For the last several years Samsung has refreshed its primary Galaxy S line in the spring and the Galaxy Note in the fall, and it looks like the company isn't going to break that streak in 2014. Speaking to Bloomberg, Samsung's Vice President of Mobile Lee Young Hee confirmed that the "S5" would arrive before the end April. "We've been announcing our first flagship model in the first half of each year, around March or April, and we are still targeting for release around that time," she said.
One of the cooler things that went a bit unnoticed at this years CES was, without a doubt, Sony's all-new XSP-N1BT automotive stereo head unit. No, it's not exactly the most exciting name in the world, but Android enthusiasts may be snatching up this double DIN unit with great enthusiasm when it arrives in May for $250 for one reason: in consort with Sony's control app, it turns your Android smartphone into a touchscreen control unit for your car stereo.
The Galaxy Note 3 has a massive screen, plenty of battery life, and a ton of power. Unfortunately, it also has matching price tag. This has left the device inaccessible to some who would gladly wield it. Word on the street has mentioned a more affordable "Lite" version that would alleviate this problem, and now GSM Arena has gotten its hands on leaked spec sheets that give this device a name, the Galaxy Note 3 Neo.
If you're an audio perfectionist, you've surely stumbled onto flac, an audio compression format designed to deliver lossless recordings. The file sizes are considerably larger than your average MP3, but the sound quality is unparalleled by lossy compression algorithms. It's not hard to see why audiophiles drift towards flac as their preferred storage medium. Now imagine the latest version of Android is causing stuttering, cracks, pops, and static in the otherwise perfect playback of flac.
When it comes to big things happening at CES, Fuhu isn't really the first name that comes to mind. Understandably so, as it's a small, niche company. But don't sell it short, either – these guys have been hard at work and have some great-looking products set for release in 2014.
We spent some time in the Fuhu suite yesterday here at CES in Las Vegas, where company representatives walked us through some of the upcoming products and accessories that we can expect to see later this year.
Sony is a huge electronics and media company, so of course they aren't limiting their CES presence to phones. But there's one item that should be of interest to Android gamers: PlayStation Now. This newly-announced service will stream PlayStation games over the Internet to compatible hardware, and includes more than just PlayStation consoles. Sony explicitly announced support for the PS3, PS4, PS Vita, and certain Bravia televisions at CES, but the presentation and press materials say that support for phones and tablets will come eventually.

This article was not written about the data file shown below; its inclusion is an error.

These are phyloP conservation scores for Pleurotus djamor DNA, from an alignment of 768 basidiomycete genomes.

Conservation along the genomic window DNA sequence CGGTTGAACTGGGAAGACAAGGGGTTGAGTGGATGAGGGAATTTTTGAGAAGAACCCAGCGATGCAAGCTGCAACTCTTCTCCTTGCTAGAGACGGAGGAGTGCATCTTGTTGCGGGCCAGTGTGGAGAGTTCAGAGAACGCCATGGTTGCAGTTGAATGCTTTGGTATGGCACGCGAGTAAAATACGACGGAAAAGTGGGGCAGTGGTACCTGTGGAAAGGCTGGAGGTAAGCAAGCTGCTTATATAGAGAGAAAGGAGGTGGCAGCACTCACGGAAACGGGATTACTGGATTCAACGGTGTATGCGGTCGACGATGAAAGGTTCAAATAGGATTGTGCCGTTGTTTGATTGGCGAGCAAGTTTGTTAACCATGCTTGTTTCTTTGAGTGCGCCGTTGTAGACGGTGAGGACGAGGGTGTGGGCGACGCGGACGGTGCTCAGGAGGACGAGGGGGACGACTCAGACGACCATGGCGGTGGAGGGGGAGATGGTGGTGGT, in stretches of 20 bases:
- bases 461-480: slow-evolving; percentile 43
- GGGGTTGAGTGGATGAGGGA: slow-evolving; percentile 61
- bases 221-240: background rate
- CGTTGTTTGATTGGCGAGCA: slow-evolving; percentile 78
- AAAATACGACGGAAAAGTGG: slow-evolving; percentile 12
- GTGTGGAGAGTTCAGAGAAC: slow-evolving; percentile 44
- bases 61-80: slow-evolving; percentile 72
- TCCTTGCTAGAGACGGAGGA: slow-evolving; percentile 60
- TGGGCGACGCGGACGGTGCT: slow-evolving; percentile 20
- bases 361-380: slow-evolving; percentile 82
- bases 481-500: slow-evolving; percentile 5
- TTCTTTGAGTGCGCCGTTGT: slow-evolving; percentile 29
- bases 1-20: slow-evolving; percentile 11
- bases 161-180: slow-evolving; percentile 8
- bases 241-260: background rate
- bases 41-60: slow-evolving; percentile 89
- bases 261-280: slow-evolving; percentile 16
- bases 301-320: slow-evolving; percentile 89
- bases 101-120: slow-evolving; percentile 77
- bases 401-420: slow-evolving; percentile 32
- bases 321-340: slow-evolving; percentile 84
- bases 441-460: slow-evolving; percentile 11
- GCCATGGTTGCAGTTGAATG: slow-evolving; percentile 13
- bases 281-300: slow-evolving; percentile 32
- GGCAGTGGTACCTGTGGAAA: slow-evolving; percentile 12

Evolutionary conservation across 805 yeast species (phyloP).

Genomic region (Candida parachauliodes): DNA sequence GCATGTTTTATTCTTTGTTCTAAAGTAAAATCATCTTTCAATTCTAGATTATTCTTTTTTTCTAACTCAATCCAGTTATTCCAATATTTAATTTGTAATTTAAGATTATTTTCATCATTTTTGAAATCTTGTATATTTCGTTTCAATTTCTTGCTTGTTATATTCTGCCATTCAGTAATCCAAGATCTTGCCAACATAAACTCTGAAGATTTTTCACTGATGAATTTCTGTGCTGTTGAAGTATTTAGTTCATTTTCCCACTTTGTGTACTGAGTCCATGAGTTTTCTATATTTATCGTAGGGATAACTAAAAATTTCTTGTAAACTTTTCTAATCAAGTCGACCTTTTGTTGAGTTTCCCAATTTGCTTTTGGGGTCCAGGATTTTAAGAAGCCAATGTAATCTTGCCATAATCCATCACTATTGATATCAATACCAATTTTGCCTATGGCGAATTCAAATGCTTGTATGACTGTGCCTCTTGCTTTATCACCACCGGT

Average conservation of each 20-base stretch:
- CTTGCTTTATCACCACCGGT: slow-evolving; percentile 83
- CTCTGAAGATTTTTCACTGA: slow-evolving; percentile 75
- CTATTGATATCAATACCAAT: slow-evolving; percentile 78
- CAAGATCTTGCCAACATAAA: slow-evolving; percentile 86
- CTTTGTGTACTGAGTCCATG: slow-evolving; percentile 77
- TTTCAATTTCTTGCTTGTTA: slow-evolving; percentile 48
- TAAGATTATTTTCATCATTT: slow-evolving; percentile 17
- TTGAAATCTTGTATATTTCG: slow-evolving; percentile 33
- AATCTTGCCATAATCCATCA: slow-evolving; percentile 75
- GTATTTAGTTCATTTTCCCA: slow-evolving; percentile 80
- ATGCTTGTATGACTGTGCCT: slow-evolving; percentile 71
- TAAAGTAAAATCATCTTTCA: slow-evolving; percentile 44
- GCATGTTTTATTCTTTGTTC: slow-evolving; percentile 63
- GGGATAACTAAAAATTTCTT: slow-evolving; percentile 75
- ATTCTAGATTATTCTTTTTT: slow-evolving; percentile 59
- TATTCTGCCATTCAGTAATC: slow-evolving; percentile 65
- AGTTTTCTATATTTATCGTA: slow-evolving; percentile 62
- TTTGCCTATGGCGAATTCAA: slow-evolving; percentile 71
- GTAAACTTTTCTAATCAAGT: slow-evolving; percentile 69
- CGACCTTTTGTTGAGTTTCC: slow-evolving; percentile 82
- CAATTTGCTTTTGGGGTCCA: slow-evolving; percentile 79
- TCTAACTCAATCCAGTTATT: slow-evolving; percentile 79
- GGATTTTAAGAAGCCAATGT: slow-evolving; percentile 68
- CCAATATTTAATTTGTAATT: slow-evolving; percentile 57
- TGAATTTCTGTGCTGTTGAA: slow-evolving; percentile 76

We've already discussed ASUS' fun-loving ZenFone and PadFone Mini, but for those who want a little more out of their gadgets-that-do-more-than-just-one-thing, the Transformer Book Duet should be worth a look. ASUS calls its "four devices in one" since it's an Android tablet, Android laptop, Windows tablet, and Windows laptop, but you can take that for what it's worth – I think it's kind of pushing it. It's just a tablet and a laptop, silly marketing people.
Good news, Verizon Motorola DROID RAZR users: there's a new update coming your way. Bad news: it's not KitKat, or any kind of Android version upgrade. Nope, this is a humble maintenance update, meant to address a few niggling bugs and nothing more.
We just got back from a meeting at ASUS's CES suite, and we had a chance to go hands-on with the full portfolio of the company's new Android products (apart from Padfone X, which sadly sat walled off in a glass case). Of great interest to some of you, no doubt, are the company's new ZenFone handsets. Johnny Shih, ASUS's enthusiastic chairman, announced the ZenFone 4, 5, and 6, would be priced at $99, $149, and $199, respectively.
If you know anything about ASUS, it's probably that they love to put things in other things. I'm pretty sure they pioneered putting phones inside of tablets, turning tablets into laptops, and other forms of turducken technology. In true ASUS form, the company announced not one, not two, but three new turduckentech devices yesterday: the PadFone Mini, PadFone X, and Transformer Book Duet.
As the smallest, most agile, and most affordable of the three, the PadFone Mini is ASUS' entry-level PadFone device.